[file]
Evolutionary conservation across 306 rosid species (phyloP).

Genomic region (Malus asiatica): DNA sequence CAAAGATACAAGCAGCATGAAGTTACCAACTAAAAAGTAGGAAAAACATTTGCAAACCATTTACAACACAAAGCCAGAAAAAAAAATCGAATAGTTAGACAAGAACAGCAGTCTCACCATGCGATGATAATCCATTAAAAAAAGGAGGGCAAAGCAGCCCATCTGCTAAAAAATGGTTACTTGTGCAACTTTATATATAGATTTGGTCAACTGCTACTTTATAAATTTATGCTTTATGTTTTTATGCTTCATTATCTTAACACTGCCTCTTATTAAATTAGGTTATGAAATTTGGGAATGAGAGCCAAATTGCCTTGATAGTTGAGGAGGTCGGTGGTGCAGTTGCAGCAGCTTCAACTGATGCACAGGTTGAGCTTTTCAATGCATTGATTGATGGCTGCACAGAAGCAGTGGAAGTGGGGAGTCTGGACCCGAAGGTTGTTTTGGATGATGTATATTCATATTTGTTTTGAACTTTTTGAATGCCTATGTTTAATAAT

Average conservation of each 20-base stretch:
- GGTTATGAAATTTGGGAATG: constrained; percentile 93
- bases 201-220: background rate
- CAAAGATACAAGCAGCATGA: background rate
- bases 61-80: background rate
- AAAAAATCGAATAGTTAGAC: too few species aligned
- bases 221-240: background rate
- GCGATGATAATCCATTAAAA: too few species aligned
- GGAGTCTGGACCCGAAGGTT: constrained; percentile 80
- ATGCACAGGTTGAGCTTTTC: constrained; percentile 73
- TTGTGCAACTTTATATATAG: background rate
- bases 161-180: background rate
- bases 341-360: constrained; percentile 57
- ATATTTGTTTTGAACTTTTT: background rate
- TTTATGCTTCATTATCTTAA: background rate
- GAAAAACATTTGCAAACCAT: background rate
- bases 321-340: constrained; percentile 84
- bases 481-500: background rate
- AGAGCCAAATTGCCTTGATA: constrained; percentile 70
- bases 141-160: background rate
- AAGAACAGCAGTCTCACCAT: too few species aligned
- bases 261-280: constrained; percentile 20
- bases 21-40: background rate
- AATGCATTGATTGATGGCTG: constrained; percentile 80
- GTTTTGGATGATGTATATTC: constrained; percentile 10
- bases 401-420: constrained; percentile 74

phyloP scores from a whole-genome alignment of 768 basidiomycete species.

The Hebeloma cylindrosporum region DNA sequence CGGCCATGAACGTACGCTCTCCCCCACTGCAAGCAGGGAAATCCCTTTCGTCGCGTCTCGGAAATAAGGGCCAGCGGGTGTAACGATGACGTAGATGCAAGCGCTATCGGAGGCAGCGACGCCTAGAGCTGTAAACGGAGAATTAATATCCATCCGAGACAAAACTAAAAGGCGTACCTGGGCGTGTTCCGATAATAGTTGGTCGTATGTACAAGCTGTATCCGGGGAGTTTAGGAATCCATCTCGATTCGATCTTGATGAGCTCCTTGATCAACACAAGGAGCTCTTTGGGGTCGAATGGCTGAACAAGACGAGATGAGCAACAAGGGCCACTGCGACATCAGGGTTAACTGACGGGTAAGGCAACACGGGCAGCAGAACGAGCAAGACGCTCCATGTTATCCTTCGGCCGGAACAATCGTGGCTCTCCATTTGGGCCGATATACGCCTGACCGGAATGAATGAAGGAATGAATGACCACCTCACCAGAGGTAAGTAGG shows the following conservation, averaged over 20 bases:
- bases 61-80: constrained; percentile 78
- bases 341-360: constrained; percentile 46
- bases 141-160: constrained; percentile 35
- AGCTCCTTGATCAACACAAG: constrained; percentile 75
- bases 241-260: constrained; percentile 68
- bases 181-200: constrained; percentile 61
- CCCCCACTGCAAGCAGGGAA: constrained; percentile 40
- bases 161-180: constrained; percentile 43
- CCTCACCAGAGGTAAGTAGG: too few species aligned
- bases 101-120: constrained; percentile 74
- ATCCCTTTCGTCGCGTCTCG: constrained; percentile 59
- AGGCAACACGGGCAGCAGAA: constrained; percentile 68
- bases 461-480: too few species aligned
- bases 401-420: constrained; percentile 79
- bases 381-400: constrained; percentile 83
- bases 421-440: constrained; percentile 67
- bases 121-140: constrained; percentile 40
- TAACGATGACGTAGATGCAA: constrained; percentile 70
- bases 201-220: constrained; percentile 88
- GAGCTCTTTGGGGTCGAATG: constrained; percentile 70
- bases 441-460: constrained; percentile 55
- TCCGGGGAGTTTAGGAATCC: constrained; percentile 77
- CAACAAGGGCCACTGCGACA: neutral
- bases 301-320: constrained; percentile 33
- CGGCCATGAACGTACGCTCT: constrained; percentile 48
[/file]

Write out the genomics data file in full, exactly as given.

Evolutionary conservation across 306 rosid species (phyloP).

Genomic region (Malus asiatica): DNA sequence CAAAGATACAAGCAGCATGAAGTTACCAACTAAAAAGTAGGAAAAACATTTGCAAACCATTTACAACACAAAGCCAGAAAAAAAAATCGAATAGTTAGACAAGAACAGCAGTCTCACCATGCGATGATAATCCATTAAAAAAAGGAGGGCAAAGCAGCCCATCTGCTAAAAAATGGTTACTTGTGCAACTTTATATATAGATTTGGTCAACTGCTACTTTATAAATTTATGCTTTATGTTTTTATGCTTCATTATCTTAACACTGCCTCTTATTAAATTAGGTTATGAAATTTGGGAATGAGAGCCAAATTGCCTTGATAGTTGAGGAGGTCGGTGGTGCAGTTGCAGCAGCTTCAACTGATGCACAGGTTGAGCTTTTCAATGCATTGATTGATGGCTGCACAGAAGCAGTGGAAGTGGGGAGTCTGGACCCGAAGGTTGTTTTGGATGATGTATATTCATATTTGTTTTGAACTTTTTGAATGCCTATGTTTAATAAT

Average conservation of each 20-base stretch:
- GGTTATGAAATTTGGGAATG: constrained; percentile 93
- bases 201-220: background rate
- CAAAGATACAAGCAGCATGA: background rate
- bases 61-80: background rate
- AAAAAATCGAATAGTTAGAC: too few species aligned
- bases 221-240: background rate
- GCGATGATAATCCATTAAAA: too few species aligned
- GGAGTCTGGACCCGAAGGTT: constrained; percentile 80
- ATGCACAGGTTGAGCTTTTC: constrained; percentile 73
- TTGTGCAACTTTATATATAG: background rate
- bases 161-180: background rate
- bases 341-360: constrained; percentile 57
- ATATTTGTTTTGAACTTTTT: background rate
- TTTATGCTTCATTATCTTAA: background rate
- GAAAAACATTTGCAAACCAT: background rate
- bases 321-340: constrained; percentile 84
- bases 481-500: background rate
- AGAGCCAAATTGCCTTGATA: constrained; percentile 70
- bases 141-160: background rate
- AAGAACAGCAGTCTCACCAT: too few species aligned
- bases 261-280: constrained; percentile 20
- bases 21-40: background rate
- AATGCATTGATTGATGGCTG: constrained; percentile 80
- GTTTTGGATGATGTATATTC: constrained; percentile 10
- bases 401-420: constrained; percentile 74

phyloP scores from a whole-genome alignment of 768 basidiomycete species.

The Hebeloma cylindrosporum region DNA sequence CGGCCATGAACGTACGCTCTCCCCCACTGCAAGCAGGGAAATCCCTTTCGTCGCGTCTCGGAAATAAGGGCCAGCGGGTGTAACGATGACGTAGATGCAAGCGCTATCGGAGGCAGCGACGCCTAGAGCTGTAAACGGAGAATTAATATCCATCCGAGACAAAACTAAAAGGCGTACCTGGGCGTGTTCCGATAATAGTTGGTCGTATGTACAAGCTGTATCCGGGGAGTTTAGGAATCCATCTCGATTCGATCTTGATGAGCTCCTTGATCAACACAAGGAGCTCTTTGGGGTCGAATGGCTGAACAAGACGAGATGAGCAACAAGGGCCACTGCGACATCAGGGTTAACTGACGGGTAAGGCAACACGGGCAGCAGAACGAGCAAGACGCTCCATGTTATCCTTCGGCCGGAACAATCGTGGCTCTCCATTTGGGCCGATATACGCCTGACCGGAATGAATGAAGGAATGAATGACCACCTCACCAGAGGTAAGTAGG shows the following conservation, averaged over 20 bases:
- bases 61-80: constrained; percentile 78
- bases 341-360: constrained; percentile 46
- bases 141-160: constrained; percentile 35
- AGCTCCTTGATCAACACAAG: constrained; percentile 75
- bases 241-260: constrained; percentile 68
- bases 181-200: constrained; percentile 61
- CCCCCACTGCAAGCAGGGAA: constrained; percentile 40
- bases 161-180: constrained; percentile 43
- CCTCACCAGAGGTAAGTAGG: too few species aligned
- bases 101-120: constrained; percentile 74
- ATCCCTTTCGTCGCGTCTCG: constrained; percentile 59
- AGGCAACACGGGCAGCAGAA: constrained; percentile 68
- bases 461-480: too few species aligned
- bases 401-420: constrained; percentile 79
- bases 381-400: constrained; percentile 83
- bases 421-440: constrained; percentile 67
- bases 121-140: constrained; percentile 40
- TAACGATGACGTAGATGCAA: constrained; percentile 70
- bases 201-220: constrained; percentile 88
- GAGCTCTTTGGGGTCGAATG: constrained; percentile 70
- bases 441-460: constrained; percentile 55
- TCCGGGGAGTTTAGGAATCC: constrained; percentile 77
- CAACAAGGGCCACTGCGACA: neutral
- bases 301-320: constrained; percentile 33
- CGGCCATGAACGTACGCTCT: constrained; percentile 48